WATFORD, ENGLAND - DECEMBER 26:  Referee Mark Clattenburg during the Barclays Premier League match between Watford and Crystal Palace at Vicarage Road on December 26, 2016 in Watford, England.  (Photo by Tony Marshall/Getty Images)
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Four days later…

It has not been long since Mark Clattenburg last officiated a Premier League match, instead opting to take a job in Saudi Arabia.

Perhaps the move was a power play, because “Clatts” looks set to work his new job and return to his old stamping grounds.

The Sun’s Neil Ashton threw out this Tweet on Monday.

[ MORE: UCL Tuesday preview ]

All refs have detractors, but Clattenburg has a solid record in the PL and was awarded with spots officiating the finals of the UEFA Champions League, EURO 2016, and the FA Cup.

Maybe Riley and PGMOL didn’t expect Clattenburg to follow through with his threats to leave town, and it’s fair to presume he’s been rewarded handsomely.

Bielsa returning to French league to take charge of Lille

MARSEILLE, FRANCE - AUGUST 01:  Olympique de Marseille head coach Marcelo Bielsa watches the action during the preseason friendly match between Olympique de Marseille and Juventus FC at Stade Velodrome on August 1, 2015 in Marseille, France.  (Photo by Valerio Pennicino/Getty Images)
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Controversial coach Marcelo Bielsa will take charge of ambitious Lille for next season, signaling his return to French football after a chaotic end to his spell with Marseille.

Lille said in a statement on Sunday that Bielsa will replace interim coach Franck Passi on July 1 and has been given a two-year deal.

“Marcelo Bielsa is without a doubt one of the most respected and influential coaches in the world and it’s a huge satisfaction for Lille,” said Marc Ingla, a club director. “It also proves the ambition of our club.”

[ MORE: UCL Tuesday preview ]

A former Argentina manager, Bielsa is highly rated as an innovative, attack-minded leader who brings the best out of his players.

With Lille hiring Bielsa, Lyon already settled into a new stadium, Marseille recruiting aggressively under new American ownership and Monaco challenging Paris Saint-Germain strongly, next season promises to be an even more competitive one in France.

A more entertaining one, too, now that Bielsa is back and likely to give the French media plenty of headlines.

Bielsa stunned fans and the club’s directors when he quit Marseille last season, after just one game of the new campaign. The 61-year-old Argentine was taking charge of his second season and was a fan favorite when he suddenly quit.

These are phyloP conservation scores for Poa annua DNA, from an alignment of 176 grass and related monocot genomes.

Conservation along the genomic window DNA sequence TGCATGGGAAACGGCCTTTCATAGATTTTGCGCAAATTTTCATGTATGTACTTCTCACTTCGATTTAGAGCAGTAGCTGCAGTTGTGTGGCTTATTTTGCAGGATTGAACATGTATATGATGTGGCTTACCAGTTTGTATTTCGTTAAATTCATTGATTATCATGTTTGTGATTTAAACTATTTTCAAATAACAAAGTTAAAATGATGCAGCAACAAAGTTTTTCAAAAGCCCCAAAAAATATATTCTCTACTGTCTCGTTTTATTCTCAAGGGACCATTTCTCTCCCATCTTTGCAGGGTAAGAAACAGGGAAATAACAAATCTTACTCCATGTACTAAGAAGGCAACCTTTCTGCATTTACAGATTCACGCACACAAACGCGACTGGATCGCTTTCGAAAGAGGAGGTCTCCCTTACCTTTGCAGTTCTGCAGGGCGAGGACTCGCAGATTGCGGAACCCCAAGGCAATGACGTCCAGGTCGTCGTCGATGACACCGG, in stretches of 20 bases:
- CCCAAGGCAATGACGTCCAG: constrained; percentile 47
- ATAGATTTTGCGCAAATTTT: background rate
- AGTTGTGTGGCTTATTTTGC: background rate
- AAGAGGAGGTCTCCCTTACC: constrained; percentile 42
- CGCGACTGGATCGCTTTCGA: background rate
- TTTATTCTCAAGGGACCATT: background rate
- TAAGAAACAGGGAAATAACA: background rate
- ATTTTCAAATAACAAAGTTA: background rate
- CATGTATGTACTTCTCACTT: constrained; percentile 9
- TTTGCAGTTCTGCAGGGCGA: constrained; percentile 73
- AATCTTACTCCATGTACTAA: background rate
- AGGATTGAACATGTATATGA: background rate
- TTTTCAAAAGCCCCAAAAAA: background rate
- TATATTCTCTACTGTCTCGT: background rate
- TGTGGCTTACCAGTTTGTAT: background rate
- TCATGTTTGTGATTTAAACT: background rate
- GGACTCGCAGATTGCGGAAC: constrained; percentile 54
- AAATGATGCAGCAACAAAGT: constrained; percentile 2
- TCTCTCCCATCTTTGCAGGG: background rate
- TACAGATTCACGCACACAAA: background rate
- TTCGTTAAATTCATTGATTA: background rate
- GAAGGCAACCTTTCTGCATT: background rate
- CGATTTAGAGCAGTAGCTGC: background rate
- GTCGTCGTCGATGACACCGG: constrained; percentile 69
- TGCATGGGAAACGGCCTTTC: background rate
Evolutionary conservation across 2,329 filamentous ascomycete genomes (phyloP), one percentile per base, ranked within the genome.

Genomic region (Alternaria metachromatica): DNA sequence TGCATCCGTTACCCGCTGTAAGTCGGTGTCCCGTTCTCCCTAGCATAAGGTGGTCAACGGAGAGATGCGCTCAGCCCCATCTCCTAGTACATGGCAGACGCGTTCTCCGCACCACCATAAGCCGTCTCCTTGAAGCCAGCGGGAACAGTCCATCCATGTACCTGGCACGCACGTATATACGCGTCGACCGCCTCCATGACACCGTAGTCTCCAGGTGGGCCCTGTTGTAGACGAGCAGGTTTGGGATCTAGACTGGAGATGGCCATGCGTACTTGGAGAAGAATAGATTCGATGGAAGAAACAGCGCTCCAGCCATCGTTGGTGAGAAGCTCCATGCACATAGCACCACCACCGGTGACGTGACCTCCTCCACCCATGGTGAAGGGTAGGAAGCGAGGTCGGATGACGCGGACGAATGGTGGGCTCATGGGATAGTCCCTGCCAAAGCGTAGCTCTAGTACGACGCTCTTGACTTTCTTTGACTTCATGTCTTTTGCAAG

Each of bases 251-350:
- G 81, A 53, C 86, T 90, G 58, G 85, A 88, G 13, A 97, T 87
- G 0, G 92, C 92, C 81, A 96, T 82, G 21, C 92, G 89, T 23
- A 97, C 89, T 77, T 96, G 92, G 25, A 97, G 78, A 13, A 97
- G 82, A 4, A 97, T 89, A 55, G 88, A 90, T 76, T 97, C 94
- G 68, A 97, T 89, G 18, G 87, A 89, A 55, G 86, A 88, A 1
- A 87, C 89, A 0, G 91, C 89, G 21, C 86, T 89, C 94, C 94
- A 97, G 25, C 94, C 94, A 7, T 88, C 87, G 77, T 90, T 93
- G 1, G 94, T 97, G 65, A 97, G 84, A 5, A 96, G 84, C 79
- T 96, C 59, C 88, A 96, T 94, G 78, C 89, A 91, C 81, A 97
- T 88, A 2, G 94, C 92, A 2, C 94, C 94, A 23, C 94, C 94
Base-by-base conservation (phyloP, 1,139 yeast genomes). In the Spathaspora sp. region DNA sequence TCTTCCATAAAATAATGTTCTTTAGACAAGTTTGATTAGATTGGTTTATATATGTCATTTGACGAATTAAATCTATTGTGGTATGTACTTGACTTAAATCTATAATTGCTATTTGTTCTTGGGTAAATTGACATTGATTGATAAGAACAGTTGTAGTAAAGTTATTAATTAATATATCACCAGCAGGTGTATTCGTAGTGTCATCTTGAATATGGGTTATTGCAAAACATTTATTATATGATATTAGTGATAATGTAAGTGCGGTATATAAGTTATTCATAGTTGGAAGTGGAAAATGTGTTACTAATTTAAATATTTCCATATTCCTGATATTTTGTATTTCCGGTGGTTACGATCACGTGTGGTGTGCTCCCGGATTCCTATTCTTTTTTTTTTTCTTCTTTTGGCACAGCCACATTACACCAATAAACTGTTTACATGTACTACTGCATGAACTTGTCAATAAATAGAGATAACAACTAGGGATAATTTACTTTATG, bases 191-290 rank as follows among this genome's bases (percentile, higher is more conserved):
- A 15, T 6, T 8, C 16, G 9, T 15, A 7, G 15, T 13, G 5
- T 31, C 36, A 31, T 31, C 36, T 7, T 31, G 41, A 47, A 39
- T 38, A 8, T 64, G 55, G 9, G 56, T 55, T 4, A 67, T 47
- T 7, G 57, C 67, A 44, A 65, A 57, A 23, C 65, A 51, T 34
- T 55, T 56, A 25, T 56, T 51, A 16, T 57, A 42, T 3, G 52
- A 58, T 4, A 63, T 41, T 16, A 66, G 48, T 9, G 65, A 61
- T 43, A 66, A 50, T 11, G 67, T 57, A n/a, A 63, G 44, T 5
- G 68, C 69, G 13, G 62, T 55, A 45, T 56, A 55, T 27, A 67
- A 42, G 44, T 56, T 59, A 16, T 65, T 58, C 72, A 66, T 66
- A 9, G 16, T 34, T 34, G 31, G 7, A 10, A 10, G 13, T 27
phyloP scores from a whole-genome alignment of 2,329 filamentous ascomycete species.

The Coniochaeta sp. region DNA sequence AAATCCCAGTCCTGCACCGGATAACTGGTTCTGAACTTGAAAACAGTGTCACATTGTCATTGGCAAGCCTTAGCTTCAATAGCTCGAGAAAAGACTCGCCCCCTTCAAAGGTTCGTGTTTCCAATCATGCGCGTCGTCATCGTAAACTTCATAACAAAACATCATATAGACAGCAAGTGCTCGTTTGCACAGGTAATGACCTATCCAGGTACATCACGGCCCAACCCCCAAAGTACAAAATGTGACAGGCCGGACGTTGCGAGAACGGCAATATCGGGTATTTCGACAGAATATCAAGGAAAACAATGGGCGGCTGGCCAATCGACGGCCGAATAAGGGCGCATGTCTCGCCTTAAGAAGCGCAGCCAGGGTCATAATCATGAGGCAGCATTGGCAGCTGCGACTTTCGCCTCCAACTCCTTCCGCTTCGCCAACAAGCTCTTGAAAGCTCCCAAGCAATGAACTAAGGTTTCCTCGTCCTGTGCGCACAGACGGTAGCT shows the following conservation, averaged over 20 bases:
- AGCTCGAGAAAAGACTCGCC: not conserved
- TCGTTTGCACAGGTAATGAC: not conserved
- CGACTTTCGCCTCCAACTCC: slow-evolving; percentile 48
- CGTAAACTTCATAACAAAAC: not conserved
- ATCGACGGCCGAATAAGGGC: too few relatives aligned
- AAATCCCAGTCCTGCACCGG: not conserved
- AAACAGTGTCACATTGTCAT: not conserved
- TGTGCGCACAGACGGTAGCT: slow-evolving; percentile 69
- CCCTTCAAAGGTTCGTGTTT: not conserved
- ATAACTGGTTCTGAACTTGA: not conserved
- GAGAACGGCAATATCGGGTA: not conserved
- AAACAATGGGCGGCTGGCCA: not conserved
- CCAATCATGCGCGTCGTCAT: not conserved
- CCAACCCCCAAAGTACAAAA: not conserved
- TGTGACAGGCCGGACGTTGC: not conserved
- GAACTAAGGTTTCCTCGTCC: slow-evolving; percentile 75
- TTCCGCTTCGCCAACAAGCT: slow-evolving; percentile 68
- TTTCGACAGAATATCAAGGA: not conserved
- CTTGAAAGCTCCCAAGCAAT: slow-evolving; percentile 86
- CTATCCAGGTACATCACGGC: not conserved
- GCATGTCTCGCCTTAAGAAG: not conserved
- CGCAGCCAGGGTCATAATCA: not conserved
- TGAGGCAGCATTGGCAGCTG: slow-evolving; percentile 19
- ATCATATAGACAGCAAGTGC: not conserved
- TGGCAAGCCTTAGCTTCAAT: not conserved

[ MORE: Wenger treatment “unacceptable,” says Pep ]

He was out of contract but had struck a verbal agreement with the president to extend his tenure.

Then, just before putting pen to paper on his new deal, he changed his mind, alleging that Marseille officials amended the terms of the agreement at the last minute. He had previously publicly criticized Marseille’s president in a vitriolic outburst during a news conference because he was angry at the club’s transfer policy, saying it had signed players over his head.

Controversy seems to follow Bielsa, who in football circles earned the nickname “El Loco Bielsa” (Crazy Bielsa), due to his driven personality, single-mindedness, tough talking and relentless determination to do things only on his terms.

In the summer of last year, he quit as coach of Italian side Lazio – just two days after the Italian club announced it had signed him.

In football terms, Bielsa made much of his reputation more than a decade ago.

At club level, he won three Argentinian titles with Newell’s Old Boys and Velez Sarsfield – reaching the South American Copa Libertadores final with Newell’s in 2002. Later on, he also guided Athletic Bilbao to the Europa League and Spanish Cup finals in 2012.

[ MORE: Bernardo to Chelsea? Blues reportedly bid first ]

With Argentina, he won gold at the 2004 Olympic Games and led Argentina to the Copa America final the same year.

Lille’s new owner Gerard Lopez, the president of the finance group Genii Capital and former president of the Lotus Formula One team, previously spoke about Bielsa in glowing terms.

Lopez recently took over from Michel Seydoux – a French businessman and film producer who was club president since 2002 – and Lopez is keen on rebuilding Lille with talented young players in the same way Monaco has done.

Athletic Bilbao's coach Marcelo Bielsa (
(Photo credit should read RAFA RIVAS/AFP/GettyImages)

On the final day of the transfer window last month, Lille signed six players aged 23 or under. Dutch forward Anwar El Ghazi, who joined from Ajax, scored his first goal for the club on Saturday.

The club’s scouting network is also likely to be very strong in South America, with Bielsa working closely alongside Luis Campos – who is an advisor to Lopez.

Campos previously worked with Jose Mourinho at Real Madrid and then for three years as a technical director with Monaco.